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KUCHING, April 29: The termination of the Ujian Penilaian Sekolah Rendah (UPSR) is inevitable in order to improve the quality of education, said the Sarawak United Association of Chinese Primary School Boards of Management secretary-general Jonathan Chai.
Chai in a press statement today said with public examinations like UPSR in place, parents tend to emphasize on cognitive elements, and assume that UPSR serves as a benchmark to assess the standard of learning acquired by their children at the primary school level.
According to him, some viewed that UPSR was still relevant and should be maintained as the exam would motivate the students to study hard and even help to keep the teachers committed to their teaching.
“Of course, some would have reservations and feel skeptical about the objectivity of the teachers in carrying out the assessment. Whatever the reasons maybe, the abolition of UPSR is inevitable following the announcement of the Senior Minister of Education (MoE) yesterday.
“I just hope that in order to ensure the successful implementation of the educational reform, the ministry would be well prepared to improve on the quality and professionalism of the assessment expected of the teachers and responsibly monitor the implementation of the policy from time to time,” he said.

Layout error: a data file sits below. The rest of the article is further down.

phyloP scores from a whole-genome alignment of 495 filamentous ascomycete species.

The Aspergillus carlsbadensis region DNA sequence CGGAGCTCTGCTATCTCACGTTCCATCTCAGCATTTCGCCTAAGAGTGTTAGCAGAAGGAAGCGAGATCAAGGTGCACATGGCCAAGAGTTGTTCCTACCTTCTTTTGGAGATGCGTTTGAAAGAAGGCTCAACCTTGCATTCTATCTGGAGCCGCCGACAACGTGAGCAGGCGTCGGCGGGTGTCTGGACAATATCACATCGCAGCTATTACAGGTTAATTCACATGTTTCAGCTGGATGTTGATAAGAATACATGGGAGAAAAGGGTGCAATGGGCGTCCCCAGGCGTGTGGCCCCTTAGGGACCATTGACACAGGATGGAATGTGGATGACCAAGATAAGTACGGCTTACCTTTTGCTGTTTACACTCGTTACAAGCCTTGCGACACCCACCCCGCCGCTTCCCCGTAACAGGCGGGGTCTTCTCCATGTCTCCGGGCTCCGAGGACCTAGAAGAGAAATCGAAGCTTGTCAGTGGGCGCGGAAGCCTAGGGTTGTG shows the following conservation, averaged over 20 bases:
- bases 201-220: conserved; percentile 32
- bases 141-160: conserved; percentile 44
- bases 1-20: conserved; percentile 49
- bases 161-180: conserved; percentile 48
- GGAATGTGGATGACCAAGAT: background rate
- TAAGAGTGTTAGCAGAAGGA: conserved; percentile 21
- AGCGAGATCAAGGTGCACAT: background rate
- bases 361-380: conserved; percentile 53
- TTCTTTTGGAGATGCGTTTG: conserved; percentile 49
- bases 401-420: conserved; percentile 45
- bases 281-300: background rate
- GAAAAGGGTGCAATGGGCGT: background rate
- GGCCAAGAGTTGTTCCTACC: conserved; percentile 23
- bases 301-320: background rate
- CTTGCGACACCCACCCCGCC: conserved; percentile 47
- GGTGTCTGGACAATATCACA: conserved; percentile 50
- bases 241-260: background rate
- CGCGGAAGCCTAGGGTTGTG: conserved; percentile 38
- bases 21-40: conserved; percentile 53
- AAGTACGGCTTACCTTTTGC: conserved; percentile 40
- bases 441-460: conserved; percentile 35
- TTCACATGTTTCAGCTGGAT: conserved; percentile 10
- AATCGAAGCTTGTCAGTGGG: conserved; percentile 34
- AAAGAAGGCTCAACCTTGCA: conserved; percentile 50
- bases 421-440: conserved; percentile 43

Chai opined that this was the right direction charted by the MoE to replace the examination oriented approach with the school-based evaluation in the primary schools.
He said with a school-based assessment, student’s learning could be continuously assessed and intervention and remedial action carried out immediately as and when necessary.
Chai also pointed out that much has to be done by the ministry in order to achieve the success of such reform, particularly, the professionalism of the teachers in carrying out the assessment must be enhanced by providing more training.
“The administrative workloads of the teachers should be reduced to give way to prepare for teaching materials and carrying out any purposeful assessment of the students and that the students and teacher ratio per class should ideally be kept at 25 to 1 which is presently impossible for some overcrowded classes in some big schools in the urban areas,” he suggested. —DayakDaily